At least there’s one rollercoaster open year-round.
The New York area is bracing for a blast of the wintriest weather it has seen yet in the 2022-23 season, though, that’s not saying much, of course, given the record-breaking daily heat that just “scorched” some spots a week ago.
While Monday morning was the first time Central Park dipped into the 30s, expect that to become a pretty regular thing over the next stretch. Temperatures will drop even colder Tuesday morning, potentially triggering new freeze watches from the National Weather Service. And the highs during the day will be lower as well, not getting out of the mid-40s.
A chilly rain moves in by Tuesday’s evening commute, with some snow mixed in north and west. Other spots could see an icy or wintry mix. Higher elevation areas and spots that see the coldest temps are more likely to see some white stuff, but no significant accumulation — or really, measurable accumulation at all — is expected with this system.
Areas far north and west of the city could see up to 3 inches accumulate through Wednesday, but most of the tri-state area will get less than an inch of snow if any. New York City isn’t expected to see snow at all, this map shows.
The National Weather Service issued a winter weather advisory for Dutchess, Orange, Sullivan and Ulster counties in New York, Sussex County in New Jersey and Pennsylvania’s Pike County, warning of the potential for up to a tenth-inch of ice between Tuesday afternoon and mid-morning Wednesday on top of the snow. Driving may be hazardous and sidewalks will be slippery.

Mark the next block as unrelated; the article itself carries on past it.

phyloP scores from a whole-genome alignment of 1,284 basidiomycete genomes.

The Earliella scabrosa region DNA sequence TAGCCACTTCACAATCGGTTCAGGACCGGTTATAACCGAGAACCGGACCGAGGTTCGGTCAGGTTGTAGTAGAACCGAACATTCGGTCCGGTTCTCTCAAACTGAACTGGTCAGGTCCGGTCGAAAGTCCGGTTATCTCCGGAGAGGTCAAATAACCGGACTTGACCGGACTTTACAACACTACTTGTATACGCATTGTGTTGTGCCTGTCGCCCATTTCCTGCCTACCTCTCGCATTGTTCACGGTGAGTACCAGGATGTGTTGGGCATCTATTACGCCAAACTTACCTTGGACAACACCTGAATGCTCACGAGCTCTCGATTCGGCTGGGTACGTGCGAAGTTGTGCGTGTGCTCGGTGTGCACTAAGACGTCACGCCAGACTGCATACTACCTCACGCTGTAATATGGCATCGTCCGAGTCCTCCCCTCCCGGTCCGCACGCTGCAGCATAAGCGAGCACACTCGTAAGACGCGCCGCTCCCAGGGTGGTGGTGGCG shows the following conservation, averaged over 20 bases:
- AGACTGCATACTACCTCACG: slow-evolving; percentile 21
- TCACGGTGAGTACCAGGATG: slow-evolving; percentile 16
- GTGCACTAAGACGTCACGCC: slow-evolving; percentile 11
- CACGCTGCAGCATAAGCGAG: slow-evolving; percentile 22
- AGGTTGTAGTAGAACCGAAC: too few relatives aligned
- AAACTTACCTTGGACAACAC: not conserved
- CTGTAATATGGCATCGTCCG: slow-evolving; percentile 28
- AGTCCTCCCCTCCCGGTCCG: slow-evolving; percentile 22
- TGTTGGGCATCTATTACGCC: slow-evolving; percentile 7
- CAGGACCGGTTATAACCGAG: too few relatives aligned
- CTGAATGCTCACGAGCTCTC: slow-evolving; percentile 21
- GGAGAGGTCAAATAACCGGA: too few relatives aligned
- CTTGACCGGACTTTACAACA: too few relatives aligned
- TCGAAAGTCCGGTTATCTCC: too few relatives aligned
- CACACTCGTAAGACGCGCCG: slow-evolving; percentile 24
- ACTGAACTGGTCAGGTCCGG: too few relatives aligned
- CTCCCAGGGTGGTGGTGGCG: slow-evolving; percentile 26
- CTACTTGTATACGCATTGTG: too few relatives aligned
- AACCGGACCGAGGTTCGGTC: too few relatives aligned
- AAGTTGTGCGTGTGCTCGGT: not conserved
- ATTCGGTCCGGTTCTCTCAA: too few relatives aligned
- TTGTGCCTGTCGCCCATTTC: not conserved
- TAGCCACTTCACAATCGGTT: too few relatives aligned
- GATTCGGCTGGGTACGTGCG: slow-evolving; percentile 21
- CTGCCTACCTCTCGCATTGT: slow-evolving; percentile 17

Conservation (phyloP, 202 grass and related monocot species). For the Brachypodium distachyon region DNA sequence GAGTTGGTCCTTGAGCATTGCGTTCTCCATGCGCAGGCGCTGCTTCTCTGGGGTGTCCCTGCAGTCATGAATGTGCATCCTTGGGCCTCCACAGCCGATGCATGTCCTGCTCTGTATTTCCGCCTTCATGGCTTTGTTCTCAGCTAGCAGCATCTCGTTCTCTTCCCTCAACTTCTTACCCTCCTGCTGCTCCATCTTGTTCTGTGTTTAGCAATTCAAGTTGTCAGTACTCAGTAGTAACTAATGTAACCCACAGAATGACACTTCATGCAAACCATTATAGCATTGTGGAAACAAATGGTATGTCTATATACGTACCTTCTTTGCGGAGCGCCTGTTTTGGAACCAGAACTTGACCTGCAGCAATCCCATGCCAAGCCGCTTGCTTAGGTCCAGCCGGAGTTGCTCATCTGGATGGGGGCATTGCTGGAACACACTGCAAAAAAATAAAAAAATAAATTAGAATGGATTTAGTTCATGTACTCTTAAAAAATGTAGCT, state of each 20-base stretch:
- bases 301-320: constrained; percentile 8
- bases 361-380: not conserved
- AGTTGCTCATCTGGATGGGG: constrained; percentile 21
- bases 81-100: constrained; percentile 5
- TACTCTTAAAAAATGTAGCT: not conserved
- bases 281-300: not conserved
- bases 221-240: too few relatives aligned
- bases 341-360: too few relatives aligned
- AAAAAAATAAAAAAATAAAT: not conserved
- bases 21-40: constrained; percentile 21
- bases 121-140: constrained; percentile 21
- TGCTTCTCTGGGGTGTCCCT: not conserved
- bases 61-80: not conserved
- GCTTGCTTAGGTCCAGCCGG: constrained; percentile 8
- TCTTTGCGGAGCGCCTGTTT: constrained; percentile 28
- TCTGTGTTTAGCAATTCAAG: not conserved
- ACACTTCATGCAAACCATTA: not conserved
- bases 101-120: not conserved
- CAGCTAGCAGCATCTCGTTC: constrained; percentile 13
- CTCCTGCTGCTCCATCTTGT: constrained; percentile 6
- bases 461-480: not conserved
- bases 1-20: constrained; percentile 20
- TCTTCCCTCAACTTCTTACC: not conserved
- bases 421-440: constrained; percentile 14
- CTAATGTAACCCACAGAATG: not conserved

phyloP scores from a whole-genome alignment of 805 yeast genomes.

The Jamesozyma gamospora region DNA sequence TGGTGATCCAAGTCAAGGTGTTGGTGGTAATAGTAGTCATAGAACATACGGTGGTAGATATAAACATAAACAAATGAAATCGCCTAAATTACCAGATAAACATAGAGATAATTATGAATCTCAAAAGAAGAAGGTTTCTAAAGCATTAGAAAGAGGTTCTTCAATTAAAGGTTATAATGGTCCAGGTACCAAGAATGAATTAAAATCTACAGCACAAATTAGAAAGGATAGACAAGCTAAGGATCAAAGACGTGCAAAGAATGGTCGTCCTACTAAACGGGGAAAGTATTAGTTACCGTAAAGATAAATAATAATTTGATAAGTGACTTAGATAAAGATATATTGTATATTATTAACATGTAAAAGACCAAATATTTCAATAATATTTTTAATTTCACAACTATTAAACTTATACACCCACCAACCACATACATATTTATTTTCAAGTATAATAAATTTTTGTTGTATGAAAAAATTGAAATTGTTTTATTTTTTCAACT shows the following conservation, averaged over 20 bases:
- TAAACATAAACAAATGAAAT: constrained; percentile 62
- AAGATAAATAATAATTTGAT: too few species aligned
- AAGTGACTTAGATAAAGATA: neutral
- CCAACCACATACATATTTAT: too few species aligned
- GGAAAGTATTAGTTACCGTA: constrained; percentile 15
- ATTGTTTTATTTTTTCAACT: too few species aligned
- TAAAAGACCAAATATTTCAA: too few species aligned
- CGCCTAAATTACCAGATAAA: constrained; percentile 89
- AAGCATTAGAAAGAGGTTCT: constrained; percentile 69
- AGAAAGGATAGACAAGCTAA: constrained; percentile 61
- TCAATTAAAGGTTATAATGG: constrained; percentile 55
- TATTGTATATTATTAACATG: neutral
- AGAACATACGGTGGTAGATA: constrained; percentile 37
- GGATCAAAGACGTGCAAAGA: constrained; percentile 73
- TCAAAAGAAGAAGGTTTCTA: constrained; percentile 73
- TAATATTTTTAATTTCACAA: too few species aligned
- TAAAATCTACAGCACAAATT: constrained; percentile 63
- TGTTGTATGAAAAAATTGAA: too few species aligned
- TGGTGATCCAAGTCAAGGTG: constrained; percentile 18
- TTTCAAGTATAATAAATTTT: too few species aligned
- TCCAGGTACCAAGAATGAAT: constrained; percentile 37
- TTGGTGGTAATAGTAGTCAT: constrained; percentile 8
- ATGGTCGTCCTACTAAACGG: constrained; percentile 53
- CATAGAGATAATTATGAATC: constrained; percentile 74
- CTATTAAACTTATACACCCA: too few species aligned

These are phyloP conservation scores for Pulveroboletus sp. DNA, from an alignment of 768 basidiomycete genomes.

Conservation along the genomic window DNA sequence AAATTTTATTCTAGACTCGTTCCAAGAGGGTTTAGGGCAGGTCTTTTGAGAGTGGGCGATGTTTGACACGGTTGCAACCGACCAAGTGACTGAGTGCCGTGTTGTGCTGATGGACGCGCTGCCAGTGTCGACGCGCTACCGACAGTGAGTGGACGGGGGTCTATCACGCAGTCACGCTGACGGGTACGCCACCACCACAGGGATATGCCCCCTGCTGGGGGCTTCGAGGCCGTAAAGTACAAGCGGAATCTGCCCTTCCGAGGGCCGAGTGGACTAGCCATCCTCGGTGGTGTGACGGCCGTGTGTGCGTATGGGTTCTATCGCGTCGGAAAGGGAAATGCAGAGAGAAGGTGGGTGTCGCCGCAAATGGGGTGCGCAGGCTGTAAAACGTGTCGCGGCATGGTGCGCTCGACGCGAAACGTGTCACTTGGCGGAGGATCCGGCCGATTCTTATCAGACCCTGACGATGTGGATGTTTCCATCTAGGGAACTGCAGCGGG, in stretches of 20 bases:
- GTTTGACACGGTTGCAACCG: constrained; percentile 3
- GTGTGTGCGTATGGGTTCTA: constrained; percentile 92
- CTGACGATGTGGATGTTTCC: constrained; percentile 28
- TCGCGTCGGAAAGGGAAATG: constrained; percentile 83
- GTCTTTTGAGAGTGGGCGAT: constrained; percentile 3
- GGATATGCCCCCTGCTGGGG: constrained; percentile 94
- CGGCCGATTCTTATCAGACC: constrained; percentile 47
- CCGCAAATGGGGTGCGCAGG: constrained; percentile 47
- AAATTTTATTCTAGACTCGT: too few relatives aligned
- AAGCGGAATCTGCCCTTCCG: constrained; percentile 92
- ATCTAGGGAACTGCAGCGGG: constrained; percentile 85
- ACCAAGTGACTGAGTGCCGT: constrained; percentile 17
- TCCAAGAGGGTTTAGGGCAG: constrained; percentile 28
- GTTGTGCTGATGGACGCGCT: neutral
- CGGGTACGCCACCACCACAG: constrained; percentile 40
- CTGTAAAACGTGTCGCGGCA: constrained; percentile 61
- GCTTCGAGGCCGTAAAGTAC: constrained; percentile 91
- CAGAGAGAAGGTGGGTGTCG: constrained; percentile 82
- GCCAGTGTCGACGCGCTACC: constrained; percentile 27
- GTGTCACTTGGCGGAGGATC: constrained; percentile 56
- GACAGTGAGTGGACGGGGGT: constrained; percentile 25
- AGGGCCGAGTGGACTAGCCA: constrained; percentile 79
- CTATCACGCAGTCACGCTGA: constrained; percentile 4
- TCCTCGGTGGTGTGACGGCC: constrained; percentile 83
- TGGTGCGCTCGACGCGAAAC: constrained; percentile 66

Additional Hudson County valleys could be added to the advisory Tuesday, so be sure to check here for the latest weather alerts in your neighborhood.
Meanwhile, up to 2 inches of cold and soaking rain are expected to sweep through NYC, Long Island, most of New Jersey and coastal Connecticut.
What to Expect Tuesday Night
For the most part, the weather will clear out by Wednesday afternoon. Sullivan, Ulster and Orange counties in New York might see a wintry mix early Wednesday, so commuters are advised to take extra precautions on the roads and rails. It could be slippery early. Some in those counties saw a couple of surprise snowflakes fall Sunday — a weak, if not highly-anticipated first “snowfall.” Wednesday won’t bring much either.
But we also won’t be going back to those 70-degree November Saturdays. Temperatures in New York City stay below 50 degrees for the foreseeable future, and highs for Saturday may not make it out of the 30s. The holiday travel outlook looks good though, for now, though rain may be possible on Thanksgiving (but hopefully does not arrive until after the parade).
Track any approaching precipitation using our interactive radar below.